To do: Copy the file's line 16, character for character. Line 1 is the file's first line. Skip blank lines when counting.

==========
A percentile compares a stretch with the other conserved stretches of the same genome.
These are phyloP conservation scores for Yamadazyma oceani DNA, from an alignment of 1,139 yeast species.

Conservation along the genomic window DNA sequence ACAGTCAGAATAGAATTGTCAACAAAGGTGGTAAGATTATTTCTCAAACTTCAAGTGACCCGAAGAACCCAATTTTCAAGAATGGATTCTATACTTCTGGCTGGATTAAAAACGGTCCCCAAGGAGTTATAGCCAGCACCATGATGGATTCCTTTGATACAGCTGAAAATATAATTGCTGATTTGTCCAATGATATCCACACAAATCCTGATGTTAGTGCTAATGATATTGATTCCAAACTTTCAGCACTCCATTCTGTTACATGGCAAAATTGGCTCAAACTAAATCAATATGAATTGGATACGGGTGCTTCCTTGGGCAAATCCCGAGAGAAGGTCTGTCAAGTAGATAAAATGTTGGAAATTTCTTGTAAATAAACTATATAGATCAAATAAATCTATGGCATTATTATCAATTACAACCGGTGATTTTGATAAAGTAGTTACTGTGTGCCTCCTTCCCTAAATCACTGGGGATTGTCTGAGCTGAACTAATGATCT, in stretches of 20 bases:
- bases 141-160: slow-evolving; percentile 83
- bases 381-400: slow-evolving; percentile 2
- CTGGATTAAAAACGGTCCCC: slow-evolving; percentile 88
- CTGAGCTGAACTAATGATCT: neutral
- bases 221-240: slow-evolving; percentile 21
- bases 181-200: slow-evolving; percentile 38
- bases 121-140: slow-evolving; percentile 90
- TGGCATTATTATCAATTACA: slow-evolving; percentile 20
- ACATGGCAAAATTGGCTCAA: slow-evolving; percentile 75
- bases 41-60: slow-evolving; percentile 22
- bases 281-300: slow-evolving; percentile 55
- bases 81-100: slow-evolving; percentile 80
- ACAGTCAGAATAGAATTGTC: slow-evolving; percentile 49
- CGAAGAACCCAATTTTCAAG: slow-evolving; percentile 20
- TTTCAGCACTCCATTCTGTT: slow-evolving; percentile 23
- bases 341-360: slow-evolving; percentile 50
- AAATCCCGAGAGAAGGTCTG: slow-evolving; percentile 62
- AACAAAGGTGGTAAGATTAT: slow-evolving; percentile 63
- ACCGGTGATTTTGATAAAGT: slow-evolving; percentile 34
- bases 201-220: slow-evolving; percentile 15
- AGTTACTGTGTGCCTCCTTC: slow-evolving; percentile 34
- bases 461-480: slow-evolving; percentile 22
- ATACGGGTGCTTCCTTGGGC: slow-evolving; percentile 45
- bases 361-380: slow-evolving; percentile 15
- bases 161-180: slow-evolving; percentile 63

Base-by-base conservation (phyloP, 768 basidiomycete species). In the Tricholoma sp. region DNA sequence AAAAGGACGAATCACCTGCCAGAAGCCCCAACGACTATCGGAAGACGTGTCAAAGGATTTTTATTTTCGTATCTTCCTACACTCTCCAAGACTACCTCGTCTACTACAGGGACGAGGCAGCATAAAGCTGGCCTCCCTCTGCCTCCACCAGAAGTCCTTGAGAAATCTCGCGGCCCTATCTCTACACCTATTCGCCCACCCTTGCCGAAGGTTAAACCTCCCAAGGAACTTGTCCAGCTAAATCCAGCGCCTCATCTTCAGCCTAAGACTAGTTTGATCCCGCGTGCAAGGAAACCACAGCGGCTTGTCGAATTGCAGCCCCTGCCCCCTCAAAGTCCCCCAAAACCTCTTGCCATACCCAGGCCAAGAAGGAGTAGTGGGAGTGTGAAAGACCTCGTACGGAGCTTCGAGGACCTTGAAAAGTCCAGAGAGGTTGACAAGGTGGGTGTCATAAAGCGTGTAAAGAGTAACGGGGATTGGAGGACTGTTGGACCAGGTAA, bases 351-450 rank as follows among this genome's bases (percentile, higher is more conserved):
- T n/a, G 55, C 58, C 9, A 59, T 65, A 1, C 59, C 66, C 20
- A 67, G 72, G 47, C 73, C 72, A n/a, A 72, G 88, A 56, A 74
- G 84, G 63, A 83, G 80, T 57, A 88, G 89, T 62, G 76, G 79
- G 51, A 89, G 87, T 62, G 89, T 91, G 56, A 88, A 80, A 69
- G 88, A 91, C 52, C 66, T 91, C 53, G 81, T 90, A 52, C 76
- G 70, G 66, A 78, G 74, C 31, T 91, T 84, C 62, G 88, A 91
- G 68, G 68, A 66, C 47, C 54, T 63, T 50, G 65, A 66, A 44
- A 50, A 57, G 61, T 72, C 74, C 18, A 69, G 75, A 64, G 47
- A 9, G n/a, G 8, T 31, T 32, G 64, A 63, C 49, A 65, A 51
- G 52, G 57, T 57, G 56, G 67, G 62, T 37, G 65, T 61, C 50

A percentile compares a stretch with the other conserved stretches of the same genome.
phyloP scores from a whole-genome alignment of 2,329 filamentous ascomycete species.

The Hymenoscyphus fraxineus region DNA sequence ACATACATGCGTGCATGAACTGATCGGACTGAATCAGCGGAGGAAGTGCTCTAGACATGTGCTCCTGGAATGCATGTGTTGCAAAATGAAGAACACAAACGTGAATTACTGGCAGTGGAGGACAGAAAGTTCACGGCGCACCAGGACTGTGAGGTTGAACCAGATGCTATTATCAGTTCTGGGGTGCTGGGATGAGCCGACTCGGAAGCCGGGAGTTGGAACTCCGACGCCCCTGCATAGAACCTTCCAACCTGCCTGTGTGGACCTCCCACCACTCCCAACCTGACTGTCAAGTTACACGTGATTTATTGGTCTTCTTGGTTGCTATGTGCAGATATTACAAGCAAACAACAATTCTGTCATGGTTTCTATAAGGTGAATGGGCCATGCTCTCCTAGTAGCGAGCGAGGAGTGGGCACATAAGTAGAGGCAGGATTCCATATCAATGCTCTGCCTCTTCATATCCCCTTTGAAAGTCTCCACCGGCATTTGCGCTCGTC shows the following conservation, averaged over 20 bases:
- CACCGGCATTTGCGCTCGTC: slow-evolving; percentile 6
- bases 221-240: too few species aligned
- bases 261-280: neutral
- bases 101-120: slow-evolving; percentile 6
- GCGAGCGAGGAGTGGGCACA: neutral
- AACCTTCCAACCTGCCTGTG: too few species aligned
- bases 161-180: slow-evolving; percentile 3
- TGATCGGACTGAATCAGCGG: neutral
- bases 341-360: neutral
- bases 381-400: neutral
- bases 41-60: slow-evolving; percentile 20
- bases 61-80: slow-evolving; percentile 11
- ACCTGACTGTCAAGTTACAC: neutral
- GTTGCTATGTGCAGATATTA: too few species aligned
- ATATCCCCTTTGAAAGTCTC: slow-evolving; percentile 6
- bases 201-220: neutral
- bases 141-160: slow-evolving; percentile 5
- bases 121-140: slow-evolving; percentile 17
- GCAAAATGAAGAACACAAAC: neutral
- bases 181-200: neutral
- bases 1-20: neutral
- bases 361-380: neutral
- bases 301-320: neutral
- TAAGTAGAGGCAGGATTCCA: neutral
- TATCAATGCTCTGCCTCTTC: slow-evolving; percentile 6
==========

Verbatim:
- ACAGTCAGAATAGAATTGTC: slow-evolving; percentile 49